As Walterscheid notes, in the years between 1793 and 1836, there still existed a need "to fill in the legal interstices of the statutory framework to make [the Patent administration] truly a patent system as opposed to merely the semblance of one, although based on statute" (p. 223). This was achieved largely in two steps, an introductory phase that lasted until 1800 and was marked by nearly no reported case laws and the second phase, in which judicial interpretation helped define the evolving patent system. This judicial interpretation was largely accomplished through the decisions of two circuit court Justices, Bushrod Washington and Joseph Story. (Of the fifty-eight lower-court cases reported, Washington and Story heard forty.) Walterscheid also looks at the nature and varied content of issuance and administration of patents during the early nineteenth-century, a process that William Thornton, the first Superintendent of Patents, heavily influenced. It was Thornton who continually argued that the Patent system was designed to "reward and protect the interest of the inventors," not the public (p. 19).
In separate chapters, the author looks at three of the major problems hindering the creation of a true patent system: the continued debate concerning the role of secrecy, novelty, and specification with relation to patent applications. Debates concerning these issues were widespread, and by 1835 "the continuing chorus of public and judicial complaint with regard to [the Patent Act of 1793's] inadequacies made reform inevitable." Criticisms usually revolved around the length of the patent term, the lack of a patent of importation, and the number of fraudulent patents resulting from the Act of 1793. With the appointment of John Ruggles as Senator, a campaign began in Congress that eventually led to the Patent Act of 1836, an act representative of "a fundamental change in the manner in which the patent system would henceforth be administered" but one that "represented a synthesis of and a reaction to almost fifty years of patent practice" (p. 432).
Walterscheid concludes his book with the observation that "my purpose has been to shed some light on what came before the [Patent] Act of 1836" (p. 432). As such, this book has done an admirable job in tracing the fluid and evolving patent administration from 1787 to 1836. Using a wide array of contemporary letters, legal documents, and court cases, Walterscheid has filled a considerable gap in the historiography. Regrettably, the absence of a bibliography makes it difficult for the reader to plumb through these sources.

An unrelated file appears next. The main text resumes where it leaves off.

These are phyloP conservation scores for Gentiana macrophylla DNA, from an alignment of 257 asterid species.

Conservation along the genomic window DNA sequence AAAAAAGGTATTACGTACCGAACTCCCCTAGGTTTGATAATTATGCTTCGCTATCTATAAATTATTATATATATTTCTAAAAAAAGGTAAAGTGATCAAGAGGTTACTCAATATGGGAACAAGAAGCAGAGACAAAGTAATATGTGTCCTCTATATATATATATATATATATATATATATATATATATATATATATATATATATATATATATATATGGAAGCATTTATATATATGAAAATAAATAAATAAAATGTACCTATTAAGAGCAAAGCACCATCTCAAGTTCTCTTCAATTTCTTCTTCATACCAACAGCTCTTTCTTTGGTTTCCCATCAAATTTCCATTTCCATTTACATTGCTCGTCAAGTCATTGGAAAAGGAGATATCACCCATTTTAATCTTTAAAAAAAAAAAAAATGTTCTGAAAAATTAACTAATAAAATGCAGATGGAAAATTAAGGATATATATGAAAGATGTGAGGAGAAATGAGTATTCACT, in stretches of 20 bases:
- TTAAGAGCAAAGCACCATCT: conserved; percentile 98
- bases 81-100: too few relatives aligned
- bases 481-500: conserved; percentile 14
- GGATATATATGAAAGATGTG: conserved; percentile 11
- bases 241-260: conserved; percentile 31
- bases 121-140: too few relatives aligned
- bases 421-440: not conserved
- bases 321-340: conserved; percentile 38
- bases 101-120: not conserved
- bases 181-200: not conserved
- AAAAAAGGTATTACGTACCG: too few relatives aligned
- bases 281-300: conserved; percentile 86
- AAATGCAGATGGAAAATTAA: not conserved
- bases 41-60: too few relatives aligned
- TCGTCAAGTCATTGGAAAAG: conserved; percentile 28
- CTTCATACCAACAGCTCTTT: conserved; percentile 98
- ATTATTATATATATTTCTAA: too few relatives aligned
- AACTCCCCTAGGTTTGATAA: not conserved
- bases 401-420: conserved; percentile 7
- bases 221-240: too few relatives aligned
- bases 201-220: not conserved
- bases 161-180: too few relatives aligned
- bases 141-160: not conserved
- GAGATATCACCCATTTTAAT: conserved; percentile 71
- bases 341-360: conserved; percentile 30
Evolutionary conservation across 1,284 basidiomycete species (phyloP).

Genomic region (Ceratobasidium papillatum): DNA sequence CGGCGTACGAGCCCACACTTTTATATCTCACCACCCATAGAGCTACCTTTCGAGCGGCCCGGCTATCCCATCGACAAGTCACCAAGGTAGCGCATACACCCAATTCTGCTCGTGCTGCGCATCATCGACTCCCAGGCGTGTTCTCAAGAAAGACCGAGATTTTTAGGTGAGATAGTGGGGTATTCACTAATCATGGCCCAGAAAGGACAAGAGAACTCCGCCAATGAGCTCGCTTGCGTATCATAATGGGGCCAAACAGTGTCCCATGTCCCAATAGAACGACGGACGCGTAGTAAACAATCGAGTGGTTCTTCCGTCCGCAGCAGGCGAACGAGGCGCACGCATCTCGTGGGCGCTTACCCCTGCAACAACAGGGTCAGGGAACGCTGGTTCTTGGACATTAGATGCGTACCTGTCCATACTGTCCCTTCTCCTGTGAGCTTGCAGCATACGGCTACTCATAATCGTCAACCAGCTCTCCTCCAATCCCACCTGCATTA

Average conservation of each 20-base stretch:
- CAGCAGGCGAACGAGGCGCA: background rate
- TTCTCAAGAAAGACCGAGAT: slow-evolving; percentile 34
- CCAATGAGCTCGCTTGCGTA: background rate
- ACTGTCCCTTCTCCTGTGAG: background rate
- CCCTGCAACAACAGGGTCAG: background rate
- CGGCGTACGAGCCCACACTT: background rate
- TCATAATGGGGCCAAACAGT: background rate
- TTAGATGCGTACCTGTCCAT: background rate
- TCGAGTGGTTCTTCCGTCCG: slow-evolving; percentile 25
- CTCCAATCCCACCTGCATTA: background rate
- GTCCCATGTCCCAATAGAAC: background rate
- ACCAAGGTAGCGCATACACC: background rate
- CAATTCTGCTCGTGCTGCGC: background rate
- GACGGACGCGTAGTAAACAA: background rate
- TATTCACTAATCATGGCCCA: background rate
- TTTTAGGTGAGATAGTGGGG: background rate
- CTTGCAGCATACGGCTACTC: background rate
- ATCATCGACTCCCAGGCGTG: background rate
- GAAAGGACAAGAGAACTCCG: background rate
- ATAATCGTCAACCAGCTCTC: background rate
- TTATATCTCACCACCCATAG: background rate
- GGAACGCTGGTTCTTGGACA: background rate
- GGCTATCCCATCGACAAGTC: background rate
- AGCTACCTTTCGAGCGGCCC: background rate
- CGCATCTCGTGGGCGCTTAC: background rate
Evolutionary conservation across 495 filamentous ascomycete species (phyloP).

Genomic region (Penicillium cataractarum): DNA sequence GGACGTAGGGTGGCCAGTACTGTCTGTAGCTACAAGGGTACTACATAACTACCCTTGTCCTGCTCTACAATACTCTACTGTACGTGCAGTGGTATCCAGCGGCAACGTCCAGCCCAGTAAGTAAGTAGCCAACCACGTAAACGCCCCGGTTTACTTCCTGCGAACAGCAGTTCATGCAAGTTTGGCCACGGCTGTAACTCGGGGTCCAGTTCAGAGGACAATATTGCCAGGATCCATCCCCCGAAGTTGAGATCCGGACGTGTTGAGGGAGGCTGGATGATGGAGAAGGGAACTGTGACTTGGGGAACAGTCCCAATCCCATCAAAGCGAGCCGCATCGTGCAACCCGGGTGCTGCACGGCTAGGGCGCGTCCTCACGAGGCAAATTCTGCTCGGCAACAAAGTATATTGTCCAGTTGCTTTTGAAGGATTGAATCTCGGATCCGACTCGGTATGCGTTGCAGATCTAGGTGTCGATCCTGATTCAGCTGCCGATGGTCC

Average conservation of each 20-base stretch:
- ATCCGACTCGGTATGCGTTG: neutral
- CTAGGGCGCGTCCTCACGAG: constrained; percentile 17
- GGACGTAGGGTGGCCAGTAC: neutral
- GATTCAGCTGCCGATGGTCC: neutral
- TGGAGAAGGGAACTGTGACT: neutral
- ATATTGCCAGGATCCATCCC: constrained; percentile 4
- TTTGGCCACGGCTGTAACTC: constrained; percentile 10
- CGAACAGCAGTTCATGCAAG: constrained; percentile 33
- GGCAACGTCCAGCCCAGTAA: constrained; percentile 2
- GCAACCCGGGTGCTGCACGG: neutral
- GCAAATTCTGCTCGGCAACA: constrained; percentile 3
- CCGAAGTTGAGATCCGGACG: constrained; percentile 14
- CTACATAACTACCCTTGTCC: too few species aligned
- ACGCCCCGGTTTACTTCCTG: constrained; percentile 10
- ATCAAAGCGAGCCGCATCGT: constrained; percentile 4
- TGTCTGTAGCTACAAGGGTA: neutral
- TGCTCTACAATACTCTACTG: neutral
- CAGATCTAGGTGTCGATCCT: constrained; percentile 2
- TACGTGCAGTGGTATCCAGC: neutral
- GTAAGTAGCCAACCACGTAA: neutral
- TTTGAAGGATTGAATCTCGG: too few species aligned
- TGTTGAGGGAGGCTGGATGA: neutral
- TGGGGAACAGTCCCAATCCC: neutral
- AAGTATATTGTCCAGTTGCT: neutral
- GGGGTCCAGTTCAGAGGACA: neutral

In detailing the history of American Patent law and its administration from 1787 to 1836, Walterscheid has done a good job following the work of Dutton and Macleod's research on the English system and has shown that there is much more work for historians to do in this area. But there seems to something missing here. Both Dutton and Macleod detail the operations of the patent system, but then move beyond it, analyzing the impact of the patent system on inventive activity. Walterscheid does an excellent job in detailing the administration process during these early years of patent administration, but the book at times seems internalized, not breaking out of the halls of Washington to see how this debate affects the rest of America.
One chapter, "Perspectives, Public and Private," does attempt to broaden the narrative, but one wishes that this was done throughout the work. In addition, more information on the major actors in this drama is warranted. For example, when discussing the stimulus behind the origins of the Patent Act of 1836, Walterscheid notes that the major force behind it, John Ruggles, "had a strong interest in mechanics and engineering and was desirous of becoming a patentee in his own right," but does not give any further detail concerning these influences (p. 421). He also notes that Justices Washington and Story played a large role in defining the nature of the patent system, part of a general pattern in which "judges in the first two decades of the nineteenth century came to increasingly see themselves as agents of legal change" (p. 365). If that is the case, one wonders how the background and history of Story and Washington affected their judicial interpretations?
Walterscheid has left that part of the story to the work of other historians. To aid them in this quest, fifteen Patent Bills, Acts and Forms from 1789 to 1836 are reprinted in a seventy-five page appendix. (Carolyn Cooper has already started some of this work, in Shaping Invention: Thomas Blanchard's Machinery and Patent Management in Nineteenth Century America .) In detailing the evolution of the Patent system from 1787 to 1836, To Promote the Progress of Useful Arts serves as a good foundation for a reinterpretation of the role of American Patent Law and administration and the early American republic and should be of interest to Constitutional historians, legal historians, historians of technology, as well as historians of the early American Republic.
. H. I. Dutton, The Patent System and Inventive Activity during the Industrial Revolution, 1750-1852 (Manchester University Press, 1984), 1.
. Dutton, 8.
. Christine Macleod, Inventing the Industrial Revolution: The English Patent System, 1660-1800 (New York and Cambridge, England: Cambridge University Press, 1988), 1-2.
. Using Peter Berger and Thomas Luchmann's theories regarding the social construction of reality, Cooper argues that inventions should be seen as a social construct and that the American patent system "harnessed psychological processes (inventive activity) with economic processes." See Carolyn C. Cooper, Shaping Invention: Thomas Blanchard's Machinery and Patent Management in Nineteenth Century America (New York: Columbia University Press, 1991), 3-4.
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Augustine Nigro. Review of Walterscheid, Edward C., To Promote the Progress of Useful Arts: American Patent Law and Administration 1798-1836.